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|Established||18 January 1800|
|Governor||François Villeroy de Galhau|
|Central bank of||France|
|Preceded by||Banque Royale|
|Succeeded by||European Central Bank (1999)1|
|1 The Bank of France still exists but many functions have been taken over by the ECB.|
The Bank of France known in French as the Banque de France, headquartered in Paris, is the central bank of France; it is linked to the European Central Bank (ECB). Its main charge is to implement the interest rate policy of the European System of Central Banks (ESCB).
In 1800, financial power in France was in the hands of about ten to fifteen banking houses whose founders, in most cases, came from Switzerland in the second half of the eighteenth century. These bankers were deeply involved in the agitations leading up to the French Revolution. When the revolutionary violence got out of hand, they orchestrated the rise of Napoleon, whom they regarded as the restorer of order. As a reward for their support, Napoleon, in 1800, gave the bankers a monopoly over French finance by giving them control of the new Bank of France. Banker Claude Périer drafted the first statutes and Emmanuel Crétet was the first governor. For the first fifteen years it was the sole issuer of bank notes in Paris, and this privilege was extended to other financially important cities and the rest of the country by 1848.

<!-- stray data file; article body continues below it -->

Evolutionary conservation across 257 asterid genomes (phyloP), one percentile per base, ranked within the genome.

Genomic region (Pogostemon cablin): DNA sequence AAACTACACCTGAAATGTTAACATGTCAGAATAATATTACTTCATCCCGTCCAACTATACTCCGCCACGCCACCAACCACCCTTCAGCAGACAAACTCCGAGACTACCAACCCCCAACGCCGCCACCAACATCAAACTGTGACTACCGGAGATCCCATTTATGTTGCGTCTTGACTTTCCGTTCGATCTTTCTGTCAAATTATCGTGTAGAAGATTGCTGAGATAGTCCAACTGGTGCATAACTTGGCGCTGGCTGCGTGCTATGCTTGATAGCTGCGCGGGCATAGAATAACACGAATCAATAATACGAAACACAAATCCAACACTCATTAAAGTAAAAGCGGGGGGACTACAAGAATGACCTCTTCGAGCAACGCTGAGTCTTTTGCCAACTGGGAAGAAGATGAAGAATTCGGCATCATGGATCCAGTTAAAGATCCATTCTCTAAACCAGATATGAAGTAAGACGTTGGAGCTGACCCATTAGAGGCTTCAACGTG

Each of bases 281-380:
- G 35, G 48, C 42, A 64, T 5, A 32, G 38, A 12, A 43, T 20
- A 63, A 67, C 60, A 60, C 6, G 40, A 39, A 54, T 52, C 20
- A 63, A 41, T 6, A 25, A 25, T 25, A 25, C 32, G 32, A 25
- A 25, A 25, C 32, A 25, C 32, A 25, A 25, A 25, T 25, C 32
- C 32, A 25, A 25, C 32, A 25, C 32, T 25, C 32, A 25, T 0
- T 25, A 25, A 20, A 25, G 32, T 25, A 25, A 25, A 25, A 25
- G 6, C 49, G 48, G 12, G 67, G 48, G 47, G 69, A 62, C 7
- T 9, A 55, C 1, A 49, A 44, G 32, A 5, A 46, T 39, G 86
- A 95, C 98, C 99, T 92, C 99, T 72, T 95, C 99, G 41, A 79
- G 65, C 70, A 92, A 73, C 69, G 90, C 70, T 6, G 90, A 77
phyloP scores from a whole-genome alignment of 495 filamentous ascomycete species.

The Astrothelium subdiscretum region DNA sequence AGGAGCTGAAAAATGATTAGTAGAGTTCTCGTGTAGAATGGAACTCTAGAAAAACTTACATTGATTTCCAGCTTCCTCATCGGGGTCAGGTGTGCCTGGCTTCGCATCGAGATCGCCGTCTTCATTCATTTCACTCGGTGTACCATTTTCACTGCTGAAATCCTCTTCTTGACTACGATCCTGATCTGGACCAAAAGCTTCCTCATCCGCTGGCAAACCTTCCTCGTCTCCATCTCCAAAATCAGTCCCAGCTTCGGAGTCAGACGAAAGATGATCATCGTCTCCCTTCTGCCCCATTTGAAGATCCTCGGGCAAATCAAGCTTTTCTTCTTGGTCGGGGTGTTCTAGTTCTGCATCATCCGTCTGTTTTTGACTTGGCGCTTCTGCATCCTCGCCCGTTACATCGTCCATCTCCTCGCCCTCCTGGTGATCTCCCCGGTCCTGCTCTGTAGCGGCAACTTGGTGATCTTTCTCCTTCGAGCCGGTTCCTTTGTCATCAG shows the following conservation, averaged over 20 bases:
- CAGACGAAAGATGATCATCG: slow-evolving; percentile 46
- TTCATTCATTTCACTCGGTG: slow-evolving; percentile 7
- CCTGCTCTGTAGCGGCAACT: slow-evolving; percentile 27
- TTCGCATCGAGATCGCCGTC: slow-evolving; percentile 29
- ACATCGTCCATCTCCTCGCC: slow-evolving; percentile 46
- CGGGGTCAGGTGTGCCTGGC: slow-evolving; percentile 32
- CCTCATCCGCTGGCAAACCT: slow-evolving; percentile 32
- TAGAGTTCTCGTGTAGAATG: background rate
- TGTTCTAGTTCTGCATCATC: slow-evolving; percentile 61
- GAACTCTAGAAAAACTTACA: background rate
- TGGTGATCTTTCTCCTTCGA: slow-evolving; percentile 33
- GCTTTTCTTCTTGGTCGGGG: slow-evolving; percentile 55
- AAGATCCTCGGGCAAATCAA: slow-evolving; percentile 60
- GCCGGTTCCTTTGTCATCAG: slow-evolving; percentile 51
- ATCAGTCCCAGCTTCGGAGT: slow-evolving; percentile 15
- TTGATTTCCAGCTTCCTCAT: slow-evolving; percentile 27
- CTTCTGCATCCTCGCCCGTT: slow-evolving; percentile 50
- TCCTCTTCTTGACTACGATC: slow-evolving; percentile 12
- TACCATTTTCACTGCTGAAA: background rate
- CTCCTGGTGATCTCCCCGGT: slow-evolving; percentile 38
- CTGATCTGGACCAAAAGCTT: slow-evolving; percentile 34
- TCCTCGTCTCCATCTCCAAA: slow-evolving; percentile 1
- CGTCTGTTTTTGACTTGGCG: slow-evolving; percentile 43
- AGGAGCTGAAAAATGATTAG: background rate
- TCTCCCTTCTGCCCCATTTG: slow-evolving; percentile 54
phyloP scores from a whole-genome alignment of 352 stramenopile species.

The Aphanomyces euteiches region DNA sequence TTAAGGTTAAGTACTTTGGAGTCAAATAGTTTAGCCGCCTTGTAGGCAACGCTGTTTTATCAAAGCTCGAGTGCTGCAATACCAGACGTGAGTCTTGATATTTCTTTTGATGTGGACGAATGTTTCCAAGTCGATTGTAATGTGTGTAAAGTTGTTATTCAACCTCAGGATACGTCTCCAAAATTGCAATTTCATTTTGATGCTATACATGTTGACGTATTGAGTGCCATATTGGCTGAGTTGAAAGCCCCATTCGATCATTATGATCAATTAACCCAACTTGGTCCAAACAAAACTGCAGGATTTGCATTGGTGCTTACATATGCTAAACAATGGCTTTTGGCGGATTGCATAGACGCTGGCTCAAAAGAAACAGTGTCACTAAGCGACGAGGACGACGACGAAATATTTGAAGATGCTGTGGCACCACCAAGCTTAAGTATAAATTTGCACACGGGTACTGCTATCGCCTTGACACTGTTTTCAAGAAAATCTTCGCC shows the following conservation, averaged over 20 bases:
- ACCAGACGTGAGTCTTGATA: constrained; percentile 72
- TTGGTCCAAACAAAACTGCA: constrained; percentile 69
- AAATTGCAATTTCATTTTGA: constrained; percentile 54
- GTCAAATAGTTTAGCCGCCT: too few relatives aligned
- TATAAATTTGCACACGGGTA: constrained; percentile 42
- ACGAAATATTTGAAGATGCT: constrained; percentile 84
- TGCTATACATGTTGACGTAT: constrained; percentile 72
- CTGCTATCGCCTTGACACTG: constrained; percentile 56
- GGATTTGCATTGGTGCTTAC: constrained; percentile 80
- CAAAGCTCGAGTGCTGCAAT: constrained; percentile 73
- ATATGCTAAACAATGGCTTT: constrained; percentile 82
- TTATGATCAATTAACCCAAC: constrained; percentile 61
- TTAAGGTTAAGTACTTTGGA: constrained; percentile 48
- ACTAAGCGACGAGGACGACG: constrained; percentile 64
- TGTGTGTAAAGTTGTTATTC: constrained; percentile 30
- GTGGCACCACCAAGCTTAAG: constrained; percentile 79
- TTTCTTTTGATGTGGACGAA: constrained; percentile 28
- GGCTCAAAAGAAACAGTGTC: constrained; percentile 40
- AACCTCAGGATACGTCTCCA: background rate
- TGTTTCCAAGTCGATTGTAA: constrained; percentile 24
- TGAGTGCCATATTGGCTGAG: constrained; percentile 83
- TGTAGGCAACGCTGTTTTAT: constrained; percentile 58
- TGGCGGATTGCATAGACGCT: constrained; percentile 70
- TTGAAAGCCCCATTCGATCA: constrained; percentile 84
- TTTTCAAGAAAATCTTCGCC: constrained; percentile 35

On 1 June 1998, a new institution was created, the European Central Bank (ECB), charged with steering the single monetary policy for the euro. The body formed by the ECB, and the national central banks (NCB) of all the member states of the European Union, constitute the European System of Central Banks (ESCB).
The ESCB is an institutional framework of a single monetary policy for the euro. According to the Bank of France's website, the "sharing of responsibilities between the ECB and the NCBs is based upon significant decentralization of the conduct of the ESCB's single monetary policy".
In 2010, the French government's Autorité de la concurrence (the department in charge of regulating competition) fined eleven banks, including Bank of France, the sum of EUR384,900,000 for colluding to charge unjustified fees on check processing, especially for extra fees charged during the transition from paper check transfer to "Exchanges Check-Image" electronic transfer.